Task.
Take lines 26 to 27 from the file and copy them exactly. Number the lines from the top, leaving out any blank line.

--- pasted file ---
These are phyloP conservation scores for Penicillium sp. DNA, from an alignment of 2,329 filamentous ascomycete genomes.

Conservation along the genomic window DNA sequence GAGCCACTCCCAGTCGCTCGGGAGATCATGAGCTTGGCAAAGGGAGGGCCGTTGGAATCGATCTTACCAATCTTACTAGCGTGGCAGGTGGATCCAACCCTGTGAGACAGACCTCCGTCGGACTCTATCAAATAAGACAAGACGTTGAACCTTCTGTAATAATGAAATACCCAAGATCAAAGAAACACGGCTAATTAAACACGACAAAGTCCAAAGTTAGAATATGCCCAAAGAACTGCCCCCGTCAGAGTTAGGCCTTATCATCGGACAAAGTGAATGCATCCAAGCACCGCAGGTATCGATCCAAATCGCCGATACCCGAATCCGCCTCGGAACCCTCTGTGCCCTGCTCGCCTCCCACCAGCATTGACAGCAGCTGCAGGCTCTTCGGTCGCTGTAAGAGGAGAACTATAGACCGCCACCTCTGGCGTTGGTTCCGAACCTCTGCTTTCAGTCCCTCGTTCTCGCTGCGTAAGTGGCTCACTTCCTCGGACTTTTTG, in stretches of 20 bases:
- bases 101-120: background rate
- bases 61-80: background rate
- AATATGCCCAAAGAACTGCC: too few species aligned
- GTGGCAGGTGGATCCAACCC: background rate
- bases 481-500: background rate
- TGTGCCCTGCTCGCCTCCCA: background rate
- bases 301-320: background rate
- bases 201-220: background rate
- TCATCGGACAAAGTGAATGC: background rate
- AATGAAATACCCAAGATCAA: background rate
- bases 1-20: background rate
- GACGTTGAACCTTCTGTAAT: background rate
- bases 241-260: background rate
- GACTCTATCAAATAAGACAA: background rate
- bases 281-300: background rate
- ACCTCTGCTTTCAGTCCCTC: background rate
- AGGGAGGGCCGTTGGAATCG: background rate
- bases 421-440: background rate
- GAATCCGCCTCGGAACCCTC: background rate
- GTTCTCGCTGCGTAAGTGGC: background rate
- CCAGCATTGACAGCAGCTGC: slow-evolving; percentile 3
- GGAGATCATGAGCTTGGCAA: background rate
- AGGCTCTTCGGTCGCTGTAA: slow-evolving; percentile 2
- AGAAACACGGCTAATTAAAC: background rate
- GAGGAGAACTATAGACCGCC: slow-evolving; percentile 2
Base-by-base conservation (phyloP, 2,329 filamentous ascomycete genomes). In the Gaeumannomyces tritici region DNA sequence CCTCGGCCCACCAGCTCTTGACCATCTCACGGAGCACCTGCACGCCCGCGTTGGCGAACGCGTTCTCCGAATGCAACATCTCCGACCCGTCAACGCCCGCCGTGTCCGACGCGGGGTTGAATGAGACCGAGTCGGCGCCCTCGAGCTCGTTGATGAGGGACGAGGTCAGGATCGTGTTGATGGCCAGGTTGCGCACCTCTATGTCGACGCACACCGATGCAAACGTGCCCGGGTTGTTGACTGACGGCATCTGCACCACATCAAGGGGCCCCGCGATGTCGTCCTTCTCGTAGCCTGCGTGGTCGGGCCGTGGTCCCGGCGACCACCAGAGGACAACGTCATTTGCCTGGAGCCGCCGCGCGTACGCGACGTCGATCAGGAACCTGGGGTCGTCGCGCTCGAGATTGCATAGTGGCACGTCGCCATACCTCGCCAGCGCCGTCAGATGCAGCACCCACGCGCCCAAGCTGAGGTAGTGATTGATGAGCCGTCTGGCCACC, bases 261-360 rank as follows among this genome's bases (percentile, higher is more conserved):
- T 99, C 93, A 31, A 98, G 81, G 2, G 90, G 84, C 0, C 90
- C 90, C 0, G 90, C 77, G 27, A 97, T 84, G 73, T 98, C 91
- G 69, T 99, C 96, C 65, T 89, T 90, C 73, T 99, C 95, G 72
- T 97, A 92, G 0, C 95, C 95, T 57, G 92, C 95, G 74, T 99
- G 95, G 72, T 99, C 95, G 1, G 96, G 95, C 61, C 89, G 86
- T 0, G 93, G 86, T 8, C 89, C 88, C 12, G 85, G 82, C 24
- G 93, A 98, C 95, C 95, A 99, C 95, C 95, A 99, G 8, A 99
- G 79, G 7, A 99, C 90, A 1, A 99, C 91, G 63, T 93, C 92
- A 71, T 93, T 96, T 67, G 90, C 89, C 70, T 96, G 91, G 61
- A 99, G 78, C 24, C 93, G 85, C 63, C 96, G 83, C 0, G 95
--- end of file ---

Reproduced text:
- AGAAACACGGCTAATTAAAC: background rate
- GAGGAGAACTATAGACCGCC: slow-evolving; percentile 2